Remaking the World: Adventures in Engineering

Remaking the World: Adventures in Engineering

by Henry Petroski
     
 

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This collection of informative and pleasurable essays by Henry Petroski elucidates the role of engineers in shaping our environment in countless ways, big and small.

In Remaking the World Petroski gravitates this time, perhaps, toward the big: the English Channel tunnel, the Panama Canal, Hoover Dam, the QE2, and the Petronas Twin Towers in Malaysia, now the…  See more details below

Overview

This collection of informative and pleasurable essays by Henry Petroski elucidates the role of engineers in shaping our environment in countless ways, big and small.

In Remaking the World Petroski gravitates this time, perhaps, toward the big: the English Channel tunnel, the Panama Canal, Hoover Dam, the QE2, and the Petronas Twin Towers in Malaysia, now the tallest buildings in the world. He profiles Charles Steinmetz, the genius of the General Electric Company; Henry Martyn Robert, a military engineer who created Robert's Rules of Order; and James Nasmyth, the Scotsman whose machine tools helped shape nineteenth-century ocean and rail transportation. Petroski sifts through the fossils of technology for cautionary tales and remarkable twists of fortune, and reminds us that failure is often a necessary step on the path to new discoveries. He explains soil mechanics by way of a game of  "rock, scissors, paper," and clarifies fundamental principles of engineering through the spokes of a Ferris wheel.

Most of all, Henry Petroski continues to celebrate the men and women whose scrawls on the backs of envelopes have immeasurably improved our world.


From the Hardcover edition.

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Editorial Reviews

Library Journal
Petroski, perhaps best known for The Pencil (LJ 3/1/90) and The Evolution of Useful Things (LJ 12/92), here collects columns written originally as essays for American Scientist, an engineering society publication. As such, the 18 selections, aimed at raising the reader's consciousness about how important and far-reaching engineering is to civilization and society, are accessible to a lay readers with an interest in technology and society. Several pieces are about particular engineers (e.g., Henry Robert, who wrote the Rules of Order, was first a military engineer) or engineering projects (the Channel Tunnel, the Ferris Wheel); others are provocative (the flaws of engineering software, the creep of technology). Always well written, though seldom off the "engineering is crucial!" soapbox, this is an excellent choice for general collections with a literate readership interested in technology and a good gift for the engineers on your Christmas list.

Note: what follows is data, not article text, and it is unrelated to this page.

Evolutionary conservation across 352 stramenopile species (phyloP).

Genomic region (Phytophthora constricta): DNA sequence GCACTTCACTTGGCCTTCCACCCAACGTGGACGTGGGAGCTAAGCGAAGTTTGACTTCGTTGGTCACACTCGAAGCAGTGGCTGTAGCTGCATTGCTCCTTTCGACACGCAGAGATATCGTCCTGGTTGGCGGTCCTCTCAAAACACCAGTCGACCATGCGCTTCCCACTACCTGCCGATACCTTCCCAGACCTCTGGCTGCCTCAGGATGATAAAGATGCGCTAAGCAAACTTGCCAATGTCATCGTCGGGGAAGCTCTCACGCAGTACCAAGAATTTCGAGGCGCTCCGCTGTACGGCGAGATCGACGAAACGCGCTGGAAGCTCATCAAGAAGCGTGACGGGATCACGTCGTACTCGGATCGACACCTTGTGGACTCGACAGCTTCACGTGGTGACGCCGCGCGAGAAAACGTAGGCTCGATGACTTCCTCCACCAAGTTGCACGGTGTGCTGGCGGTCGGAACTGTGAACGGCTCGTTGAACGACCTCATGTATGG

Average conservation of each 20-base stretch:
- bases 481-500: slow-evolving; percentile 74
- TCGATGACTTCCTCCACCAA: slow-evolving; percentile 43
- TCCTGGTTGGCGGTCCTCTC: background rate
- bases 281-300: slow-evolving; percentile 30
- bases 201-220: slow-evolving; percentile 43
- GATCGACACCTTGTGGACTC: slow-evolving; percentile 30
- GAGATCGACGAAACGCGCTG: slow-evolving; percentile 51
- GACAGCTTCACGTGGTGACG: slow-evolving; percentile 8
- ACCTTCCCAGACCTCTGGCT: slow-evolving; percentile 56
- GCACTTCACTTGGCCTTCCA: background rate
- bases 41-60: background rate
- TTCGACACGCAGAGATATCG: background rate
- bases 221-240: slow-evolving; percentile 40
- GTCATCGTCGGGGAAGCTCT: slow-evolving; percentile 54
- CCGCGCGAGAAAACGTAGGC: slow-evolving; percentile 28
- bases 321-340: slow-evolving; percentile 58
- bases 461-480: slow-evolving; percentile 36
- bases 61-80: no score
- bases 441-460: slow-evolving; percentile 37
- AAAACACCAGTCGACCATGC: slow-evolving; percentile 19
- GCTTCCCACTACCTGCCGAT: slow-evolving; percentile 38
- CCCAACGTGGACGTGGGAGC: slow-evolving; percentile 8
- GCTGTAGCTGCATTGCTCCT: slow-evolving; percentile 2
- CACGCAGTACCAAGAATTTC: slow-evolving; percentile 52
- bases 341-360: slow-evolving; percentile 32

Mark L. Shelton, Univ. of Massachusetts Medical Ctr., Worcester
Booknews
A selection of 19 articles (most) first published in American Scientist by the engineer/author notable for his interest in giving engineers a broader sense of their field, and giving the general public an appreciation of the art and science of engineering. Among Petroski's previous works are The Evolution of Useful Things and To Engineer Is Human. Annotation c. by Book News, Inc., Portland, Or.
Thomas R. DeGregori
Another fine book [by] America's poet laureate of technology...Petroski's writing is always fascinating. -- Thomas R. DeGregori, Houston Chronicle
Christine Larson
The book's real charm lies in the countless anecdotes and bits of historic and engineering trivia that pepper each essay, rich details guaranteed to stay with you...Petroski's plain-English summaries of engineering fundamentals make this a rewarding read for both working engineers and armchair inventors. -- Christine Larson, Forbes

Product Details

ISBN-13:
9780307773203
Publisher:
Knopf Doubleday Publishing Group
Publication date:
01/05/2011
Sold by:
Random House
Format:
NOOK Book
Pages:
256
Sales rank:
497,329
File size:
2 MB

Meet the Author

Henry Petroski is the Aleksandar S. Vesic Professor of Civil Engineering and Professor of History at Duke University, where he also serves as chairman of the Department of Civil and Environmental Engineering. The author of seven previous books, he has received grants from the National Science Foundation and fellowships from the National Endowment for the Humanities and the National Humanities Center.


From the Hardcover edition.

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